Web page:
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There are a lot of of good, well though out answers here. In college I visited a psychologist about possibly having Asperger's, but was eventually told I was too well adapted to get a diagnosis. That being said, I usually find enraged people hilarious, as long as I'm not immediately physically threatened, and even sometimes then. I'm not talking some ...


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As soon as possible. You can notice some of the characteristic signs as early as 12 months (e.g., no pointing or gestures) [1]. By 3.5 years there should be plenty of information for a specialist to work with, and if the child does have Asperger syndrome, an early diagnosis is very helpful. While it's true that not much can be done about it in the sense ...


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Laughter, especially nervous one, is very common way for a body to release stress. Each time you become mad or angry you put your daughter in a stressful for her state. Instead of thinking about her reaction, I suggest you start thinking how to avoid her emotions, but eliminating such behavior as anger. It's all about you, not her reaction. Talking ...


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I am not a parent, I'm just a 26 year old guy. And I only wanted to assure you that your daughter is not making fun of you, or disrespecting you as you seem to be thinking. I have the same problem too. For a long time I used to think there was something wrong with me, until I found out recently that other people (although rare) experience the same thing. ...


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(Sorry if this is posting as two comments; having trouble with the commenting format.) Where you say "we have had troubles due to my loss of job last year and our possible eviction. This has led to many behaviors such as lying, stealing..." - this begs the question of why the child's behavior is being attributed to your adult problems. Is it not more likely ...


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And then when I start to look noticeably angry and start to raise my voice, she laughs at me. I have Asperger's, and this is something I have dealt with all my life. I initially noticed this when I was young: I would find myself involuntarily laughing when in situations where I was either subjected to physical pain (such as burns or blunt trauma), ...


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I'm an autistic adult, the parent of an autistic adult, and a teacher of autistic children. The reason your daughter laughs when you're really angry with her is because your anger is frightening her. This might seem counter-intuitive to the neurotypical mind, until one considers that neurotypical laughter is frequently in response to someone being hurt, ...


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I am not a parent so this isn't a complete answer, just a perspective from dealing with people. In any interaction between two mammals, one is reactive and the other has the power. If you want to win an argument, make the other person lose their mind with anger. It doesn't even have to be an anger reaction. Social power falls to the person the least ...


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It sounds like what you need is a time-out when this happens. If you're angry and she's laughing, just get in the habit of saying "Okay, we need a break; let's talk about this again in ten minutes when we've had time to cool down." Have a conversation about this with her, and tell her that she should do the same (suggest a cool off period). Talking when ...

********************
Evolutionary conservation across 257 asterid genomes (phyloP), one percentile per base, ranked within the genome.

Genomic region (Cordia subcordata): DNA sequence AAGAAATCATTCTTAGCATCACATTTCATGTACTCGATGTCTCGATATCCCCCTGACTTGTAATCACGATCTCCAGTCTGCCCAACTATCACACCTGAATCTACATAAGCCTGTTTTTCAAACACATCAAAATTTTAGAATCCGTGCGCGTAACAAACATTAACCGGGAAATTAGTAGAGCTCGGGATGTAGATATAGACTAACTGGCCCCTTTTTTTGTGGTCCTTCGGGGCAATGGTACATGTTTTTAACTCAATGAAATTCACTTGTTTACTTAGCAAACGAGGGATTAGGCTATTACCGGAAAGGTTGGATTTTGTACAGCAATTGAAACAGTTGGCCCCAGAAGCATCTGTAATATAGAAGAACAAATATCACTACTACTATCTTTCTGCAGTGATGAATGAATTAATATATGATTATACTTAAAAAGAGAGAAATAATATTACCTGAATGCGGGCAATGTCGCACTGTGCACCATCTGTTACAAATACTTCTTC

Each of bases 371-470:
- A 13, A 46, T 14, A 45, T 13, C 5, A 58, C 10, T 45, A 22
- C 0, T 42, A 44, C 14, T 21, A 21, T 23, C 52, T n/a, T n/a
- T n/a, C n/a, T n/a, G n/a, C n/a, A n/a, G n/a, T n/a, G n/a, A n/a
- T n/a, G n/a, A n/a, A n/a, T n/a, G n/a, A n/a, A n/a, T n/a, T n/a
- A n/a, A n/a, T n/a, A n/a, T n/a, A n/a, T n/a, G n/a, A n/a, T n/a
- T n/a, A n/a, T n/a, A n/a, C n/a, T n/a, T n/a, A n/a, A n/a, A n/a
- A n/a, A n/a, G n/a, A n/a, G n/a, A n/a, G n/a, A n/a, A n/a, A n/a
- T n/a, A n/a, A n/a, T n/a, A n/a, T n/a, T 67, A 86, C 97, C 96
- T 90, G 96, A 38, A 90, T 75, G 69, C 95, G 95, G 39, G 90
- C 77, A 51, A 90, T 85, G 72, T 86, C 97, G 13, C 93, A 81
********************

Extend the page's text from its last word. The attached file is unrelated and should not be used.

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Her response is re-enforced by the outcome that generally follows when you are in this state. With a child still in the heavier parts of the developmental stage, they should only see you in this state when consequences are to follow. Otherwise, they have no "potential" outcome to associate your behaviour with, and will only see you as acting "odd/funny"; Try ...


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Laughter is a big emotional response. My son does this to me too. (And my body is also wired to laugh inappropriately in extremely high-tension situations, so I can relate on that level too.) Now the weird part and the part I don't understand is that she claims she cannot control the laughter. She says that she doesn't want to laugh but she can't help ...


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While unemployment stress may be contributing, don't blame a rebellious phase entirely on that- your daughter is in the prime rebellion years, you would probably be facing some of these challenges anyway. My suggestion is to drop the angry face and immediately put on a sad face, and say seriously, it's not nice to laugh at people who are having problems. ...


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My daughter has some autistic characteristics, although she hasn't been officially diagnosed because her cerebral palsy symptoms are overwhelming. Observing anger and violence makes her laugh, the same as watching slapstick humor. My theory is that this is due to her difficulty empathizing. If you take the emotions out of the picture, someone being angry ...


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Stephen King wrote a description about this once. "You're one of those people that, when King Laugh knocks, you can't keep the door closed." I'm the same way: laughter overwhelms me at sometimes very inappropriate times, and especially when I'm emotionally overwrought or very fatigued. It's apparently fairly common with folks on the autism spectrum. And ...



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